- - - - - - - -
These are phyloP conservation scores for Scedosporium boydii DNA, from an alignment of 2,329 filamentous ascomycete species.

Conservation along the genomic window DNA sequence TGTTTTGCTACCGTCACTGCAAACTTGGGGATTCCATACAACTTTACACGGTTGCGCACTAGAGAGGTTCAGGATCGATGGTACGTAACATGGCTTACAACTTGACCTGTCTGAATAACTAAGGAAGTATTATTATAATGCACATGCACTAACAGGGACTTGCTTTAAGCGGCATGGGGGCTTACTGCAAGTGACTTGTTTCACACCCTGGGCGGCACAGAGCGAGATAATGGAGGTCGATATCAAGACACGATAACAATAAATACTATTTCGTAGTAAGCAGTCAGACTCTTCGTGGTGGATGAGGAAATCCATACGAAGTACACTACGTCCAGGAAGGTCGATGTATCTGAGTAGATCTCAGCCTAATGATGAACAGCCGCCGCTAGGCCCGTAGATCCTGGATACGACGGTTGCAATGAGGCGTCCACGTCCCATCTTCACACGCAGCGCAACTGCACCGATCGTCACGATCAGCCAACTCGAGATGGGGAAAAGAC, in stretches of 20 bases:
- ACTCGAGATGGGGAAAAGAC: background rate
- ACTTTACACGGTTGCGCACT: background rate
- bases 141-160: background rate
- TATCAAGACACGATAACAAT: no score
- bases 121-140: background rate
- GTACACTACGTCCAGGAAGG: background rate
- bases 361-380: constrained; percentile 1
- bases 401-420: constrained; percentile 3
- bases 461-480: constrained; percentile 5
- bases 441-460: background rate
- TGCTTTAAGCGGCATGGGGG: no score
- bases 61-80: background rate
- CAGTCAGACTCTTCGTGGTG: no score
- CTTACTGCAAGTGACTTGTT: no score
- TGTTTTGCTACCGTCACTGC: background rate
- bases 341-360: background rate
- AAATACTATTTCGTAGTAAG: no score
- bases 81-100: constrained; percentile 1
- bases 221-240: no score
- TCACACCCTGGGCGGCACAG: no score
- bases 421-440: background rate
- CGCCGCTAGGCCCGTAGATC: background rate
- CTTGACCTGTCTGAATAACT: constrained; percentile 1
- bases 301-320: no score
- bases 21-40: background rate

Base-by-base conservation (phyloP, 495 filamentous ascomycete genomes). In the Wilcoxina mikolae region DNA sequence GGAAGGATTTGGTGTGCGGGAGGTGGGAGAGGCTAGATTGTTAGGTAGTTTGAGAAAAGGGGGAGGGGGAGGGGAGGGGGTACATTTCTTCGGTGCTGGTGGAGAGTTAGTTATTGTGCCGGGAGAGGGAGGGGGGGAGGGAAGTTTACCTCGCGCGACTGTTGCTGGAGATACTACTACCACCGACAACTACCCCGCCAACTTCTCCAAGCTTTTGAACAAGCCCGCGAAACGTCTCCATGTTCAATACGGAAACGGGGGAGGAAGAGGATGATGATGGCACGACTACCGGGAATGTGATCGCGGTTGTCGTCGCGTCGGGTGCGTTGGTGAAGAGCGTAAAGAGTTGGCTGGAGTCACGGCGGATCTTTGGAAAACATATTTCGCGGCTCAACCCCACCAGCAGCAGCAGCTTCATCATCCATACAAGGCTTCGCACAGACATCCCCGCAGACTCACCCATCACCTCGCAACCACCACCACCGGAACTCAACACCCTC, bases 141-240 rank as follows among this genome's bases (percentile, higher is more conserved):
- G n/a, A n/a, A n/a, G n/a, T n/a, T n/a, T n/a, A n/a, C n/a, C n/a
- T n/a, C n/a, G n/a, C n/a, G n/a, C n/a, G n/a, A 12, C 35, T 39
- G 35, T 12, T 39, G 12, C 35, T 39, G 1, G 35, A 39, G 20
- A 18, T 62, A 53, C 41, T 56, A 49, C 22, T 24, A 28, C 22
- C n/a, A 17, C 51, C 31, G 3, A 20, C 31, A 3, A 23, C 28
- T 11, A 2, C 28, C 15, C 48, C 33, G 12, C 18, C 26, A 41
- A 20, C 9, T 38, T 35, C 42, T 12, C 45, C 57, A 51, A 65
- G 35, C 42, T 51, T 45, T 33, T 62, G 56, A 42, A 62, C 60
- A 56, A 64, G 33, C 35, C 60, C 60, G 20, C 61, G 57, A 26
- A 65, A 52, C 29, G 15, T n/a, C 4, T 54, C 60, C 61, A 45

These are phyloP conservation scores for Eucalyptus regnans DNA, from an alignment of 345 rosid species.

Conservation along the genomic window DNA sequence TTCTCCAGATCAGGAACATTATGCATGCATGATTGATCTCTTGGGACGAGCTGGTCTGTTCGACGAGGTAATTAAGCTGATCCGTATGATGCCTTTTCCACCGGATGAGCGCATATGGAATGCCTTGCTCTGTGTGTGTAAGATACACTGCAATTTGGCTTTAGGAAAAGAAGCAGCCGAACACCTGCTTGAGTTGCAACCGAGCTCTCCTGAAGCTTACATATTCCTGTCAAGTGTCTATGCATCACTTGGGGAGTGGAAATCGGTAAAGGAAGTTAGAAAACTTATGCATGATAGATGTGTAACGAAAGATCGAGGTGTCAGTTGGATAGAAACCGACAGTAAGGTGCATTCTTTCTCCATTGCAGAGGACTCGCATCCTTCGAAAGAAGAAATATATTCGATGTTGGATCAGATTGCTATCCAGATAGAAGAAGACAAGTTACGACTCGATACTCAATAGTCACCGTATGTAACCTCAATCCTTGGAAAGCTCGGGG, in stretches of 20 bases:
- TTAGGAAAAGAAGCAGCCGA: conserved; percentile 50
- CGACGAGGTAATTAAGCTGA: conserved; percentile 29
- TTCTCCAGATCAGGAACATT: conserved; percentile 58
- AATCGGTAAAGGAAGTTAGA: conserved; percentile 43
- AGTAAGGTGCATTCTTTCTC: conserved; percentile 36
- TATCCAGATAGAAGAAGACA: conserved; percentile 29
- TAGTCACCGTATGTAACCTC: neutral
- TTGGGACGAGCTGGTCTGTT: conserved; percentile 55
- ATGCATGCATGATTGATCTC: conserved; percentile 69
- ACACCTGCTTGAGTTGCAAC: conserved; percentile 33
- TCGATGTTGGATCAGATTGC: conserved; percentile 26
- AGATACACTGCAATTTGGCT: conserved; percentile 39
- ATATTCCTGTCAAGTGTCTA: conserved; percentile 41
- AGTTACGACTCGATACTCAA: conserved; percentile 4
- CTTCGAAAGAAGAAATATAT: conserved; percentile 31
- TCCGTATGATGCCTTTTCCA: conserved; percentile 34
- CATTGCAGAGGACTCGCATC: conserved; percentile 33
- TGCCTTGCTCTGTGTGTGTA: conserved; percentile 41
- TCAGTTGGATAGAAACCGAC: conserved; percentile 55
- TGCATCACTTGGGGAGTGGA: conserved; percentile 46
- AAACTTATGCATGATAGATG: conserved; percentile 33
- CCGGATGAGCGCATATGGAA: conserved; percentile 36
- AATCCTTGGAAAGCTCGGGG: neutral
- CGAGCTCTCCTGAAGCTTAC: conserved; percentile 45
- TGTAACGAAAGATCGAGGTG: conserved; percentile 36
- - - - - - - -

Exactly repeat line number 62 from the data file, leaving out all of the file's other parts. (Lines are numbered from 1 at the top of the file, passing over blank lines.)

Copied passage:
- CCGGATGAGCGCATATGGAA: conserved; percentile 36